Emotional Abuse in Nursing Homes

Jul 22, 2014 by

About 16,000 nursing homes in the US offer care and shelter to more than three million elders, mentally incapacitated young adults and victims of accidents requiring therapy and rehabilitation. Though sending an elder to a nursing home, where their needs can very be provided for, is a common practice, many Americans are beset by worries, due to widespread news of abuses committed to nursing home residents.

The most common reported abuses committed against elders include emotional abuse, physical abuse, financial abuse and sexual abuse, which is the most wicked of all types of abuses. Mistreating elders and other residents emotionally can be done through many different ways. It can be through humiliation or scorn, isolation from others, threats or behavior meant to scare a resident, taking no notice or frequent disregard of an elder, or constant blaming and yelling even for the simplest mistakes.

Many nursing homes reason out that they do not have enough number of nurse aides, staff and registered nurses, thus their employees are often overworked, tired and fatigued from all the needs and requests of residents which seem to be endless.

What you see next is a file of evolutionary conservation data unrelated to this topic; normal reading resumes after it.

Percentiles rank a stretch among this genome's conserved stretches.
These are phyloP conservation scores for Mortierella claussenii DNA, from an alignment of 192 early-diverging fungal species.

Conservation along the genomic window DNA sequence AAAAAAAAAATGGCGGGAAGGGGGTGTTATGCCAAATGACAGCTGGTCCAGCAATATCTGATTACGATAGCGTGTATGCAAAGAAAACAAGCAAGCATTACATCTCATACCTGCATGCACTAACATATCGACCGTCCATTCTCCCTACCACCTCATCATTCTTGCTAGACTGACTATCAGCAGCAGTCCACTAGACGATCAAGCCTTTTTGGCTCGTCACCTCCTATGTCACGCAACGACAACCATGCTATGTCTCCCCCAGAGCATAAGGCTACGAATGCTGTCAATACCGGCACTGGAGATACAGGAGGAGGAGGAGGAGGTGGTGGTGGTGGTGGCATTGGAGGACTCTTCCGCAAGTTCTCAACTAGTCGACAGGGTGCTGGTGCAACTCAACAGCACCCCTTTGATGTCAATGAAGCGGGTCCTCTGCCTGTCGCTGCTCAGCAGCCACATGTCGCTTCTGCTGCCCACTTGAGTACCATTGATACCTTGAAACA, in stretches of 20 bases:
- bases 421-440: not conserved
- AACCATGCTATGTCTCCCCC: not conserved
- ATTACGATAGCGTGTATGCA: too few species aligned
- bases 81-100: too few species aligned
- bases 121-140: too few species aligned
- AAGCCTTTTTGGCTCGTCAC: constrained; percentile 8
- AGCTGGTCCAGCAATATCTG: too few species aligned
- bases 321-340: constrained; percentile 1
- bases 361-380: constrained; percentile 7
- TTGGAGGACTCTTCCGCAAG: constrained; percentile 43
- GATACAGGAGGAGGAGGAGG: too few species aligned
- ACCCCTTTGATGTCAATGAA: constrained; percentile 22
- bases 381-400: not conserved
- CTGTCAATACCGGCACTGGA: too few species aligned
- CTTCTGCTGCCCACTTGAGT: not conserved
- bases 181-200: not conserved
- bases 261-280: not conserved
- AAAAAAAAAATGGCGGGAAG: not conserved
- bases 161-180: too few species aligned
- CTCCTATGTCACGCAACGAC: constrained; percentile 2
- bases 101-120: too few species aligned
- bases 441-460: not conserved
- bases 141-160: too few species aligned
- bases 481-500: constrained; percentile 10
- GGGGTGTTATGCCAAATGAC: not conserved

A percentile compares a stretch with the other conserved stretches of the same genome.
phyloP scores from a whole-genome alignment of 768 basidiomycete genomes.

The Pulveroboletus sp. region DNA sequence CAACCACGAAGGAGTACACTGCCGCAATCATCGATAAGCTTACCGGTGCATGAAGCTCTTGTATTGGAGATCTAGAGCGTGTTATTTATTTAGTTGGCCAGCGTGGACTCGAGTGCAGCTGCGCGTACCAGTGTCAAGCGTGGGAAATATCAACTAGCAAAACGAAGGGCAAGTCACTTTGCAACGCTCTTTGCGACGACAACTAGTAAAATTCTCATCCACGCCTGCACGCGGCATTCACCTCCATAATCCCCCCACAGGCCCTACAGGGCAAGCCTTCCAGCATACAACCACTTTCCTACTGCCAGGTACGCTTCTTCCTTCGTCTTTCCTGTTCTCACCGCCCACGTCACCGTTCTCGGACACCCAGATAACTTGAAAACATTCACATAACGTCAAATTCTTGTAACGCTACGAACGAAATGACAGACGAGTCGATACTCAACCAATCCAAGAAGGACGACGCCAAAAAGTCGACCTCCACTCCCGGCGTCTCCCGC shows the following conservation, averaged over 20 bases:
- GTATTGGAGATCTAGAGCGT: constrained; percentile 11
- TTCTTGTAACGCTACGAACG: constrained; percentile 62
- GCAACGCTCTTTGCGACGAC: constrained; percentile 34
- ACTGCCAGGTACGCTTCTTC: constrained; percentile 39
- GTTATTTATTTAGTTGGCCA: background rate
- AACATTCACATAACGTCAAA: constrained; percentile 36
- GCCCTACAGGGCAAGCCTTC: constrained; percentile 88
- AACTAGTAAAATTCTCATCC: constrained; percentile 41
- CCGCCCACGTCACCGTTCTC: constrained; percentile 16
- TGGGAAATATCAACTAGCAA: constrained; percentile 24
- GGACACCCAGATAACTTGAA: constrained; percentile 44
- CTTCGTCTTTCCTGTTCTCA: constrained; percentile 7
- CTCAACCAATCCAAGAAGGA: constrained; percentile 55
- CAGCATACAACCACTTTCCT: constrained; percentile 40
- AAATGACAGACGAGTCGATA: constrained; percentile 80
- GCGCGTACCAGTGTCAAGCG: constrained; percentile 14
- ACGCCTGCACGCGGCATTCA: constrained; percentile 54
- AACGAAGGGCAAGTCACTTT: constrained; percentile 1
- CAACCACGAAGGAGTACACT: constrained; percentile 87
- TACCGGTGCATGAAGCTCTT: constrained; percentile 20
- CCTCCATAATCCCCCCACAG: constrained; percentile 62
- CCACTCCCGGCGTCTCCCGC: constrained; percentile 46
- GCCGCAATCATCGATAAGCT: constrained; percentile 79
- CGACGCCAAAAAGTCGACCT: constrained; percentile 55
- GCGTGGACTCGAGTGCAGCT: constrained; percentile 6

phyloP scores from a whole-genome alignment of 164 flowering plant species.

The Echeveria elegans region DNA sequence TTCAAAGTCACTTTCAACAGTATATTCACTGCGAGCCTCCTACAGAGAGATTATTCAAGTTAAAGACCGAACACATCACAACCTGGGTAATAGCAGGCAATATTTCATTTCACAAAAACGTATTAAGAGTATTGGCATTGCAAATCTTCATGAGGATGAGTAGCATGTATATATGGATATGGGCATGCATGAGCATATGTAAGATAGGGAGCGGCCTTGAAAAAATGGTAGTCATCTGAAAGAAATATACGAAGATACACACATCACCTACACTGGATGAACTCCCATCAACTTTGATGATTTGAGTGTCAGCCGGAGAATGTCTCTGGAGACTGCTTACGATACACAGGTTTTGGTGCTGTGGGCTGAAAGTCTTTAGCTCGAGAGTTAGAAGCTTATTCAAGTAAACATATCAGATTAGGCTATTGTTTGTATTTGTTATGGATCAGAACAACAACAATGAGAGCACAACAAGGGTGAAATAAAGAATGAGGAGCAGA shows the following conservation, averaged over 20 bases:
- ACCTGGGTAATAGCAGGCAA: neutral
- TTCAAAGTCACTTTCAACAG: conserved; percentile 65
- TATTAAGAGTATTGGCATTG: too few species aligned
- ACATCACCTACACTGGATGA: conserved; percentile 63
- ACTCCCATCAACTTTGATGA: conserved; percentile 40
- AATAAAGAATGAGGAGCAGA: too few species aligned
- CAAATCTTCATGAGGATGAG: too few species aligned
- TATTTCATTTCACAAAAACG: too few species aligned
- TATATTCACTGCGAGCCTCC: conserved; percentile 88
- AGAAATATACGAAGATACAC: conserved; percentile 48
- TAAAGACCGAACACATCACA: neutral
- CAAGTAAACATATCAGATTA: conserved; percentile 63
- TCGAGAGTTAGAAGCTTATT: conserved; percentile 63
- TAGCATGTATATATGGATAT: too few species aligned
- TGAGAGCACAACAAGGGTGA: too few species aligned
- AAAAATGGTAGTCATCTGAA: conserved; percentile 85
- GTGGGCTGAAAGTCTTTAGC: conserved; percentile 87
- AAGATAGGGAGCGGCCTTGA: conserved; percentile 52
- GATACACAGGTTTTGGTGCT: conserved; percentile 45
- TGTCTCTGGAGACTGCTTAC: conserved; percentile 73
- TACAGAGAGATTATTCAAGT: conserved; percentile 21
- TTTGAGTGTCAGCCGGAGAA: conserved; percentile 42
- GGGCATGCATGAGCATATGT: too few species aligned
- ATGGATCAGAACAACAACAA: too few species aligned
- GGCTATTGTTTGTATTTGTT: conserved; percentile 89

Emotional abuse is usually never immediately obvious, but being really observant of sudden changes in a resident’s behavior may just manifest the fact that something is wrong. Emotionally abused residents typically:

  • Begin to display low self-esteem
  • Avoid having eye contact with other residents
  • Stop speaking openly, to hide the abuses they are suffering from
  • Start feeling hopeless, disturbed, or afraid
  • Become depressed and withdrawn
  • Begin to show abrupt mood swings

While injuries or any kind of harm sustained by residents in a nursing home facility may be considered a personal injury and, thus, deserving compensation, the act of abuse itself is considered a criminal act, deserving harsh punishments.

Listening to an elder or being more observant of them may help expose abusive personnel; the abused resident, most certainly, will never speak out or complain. Often it is the duty of the person in charge of the nursing home or the relatives of the abused to save the resident from further acts of maltreatment.

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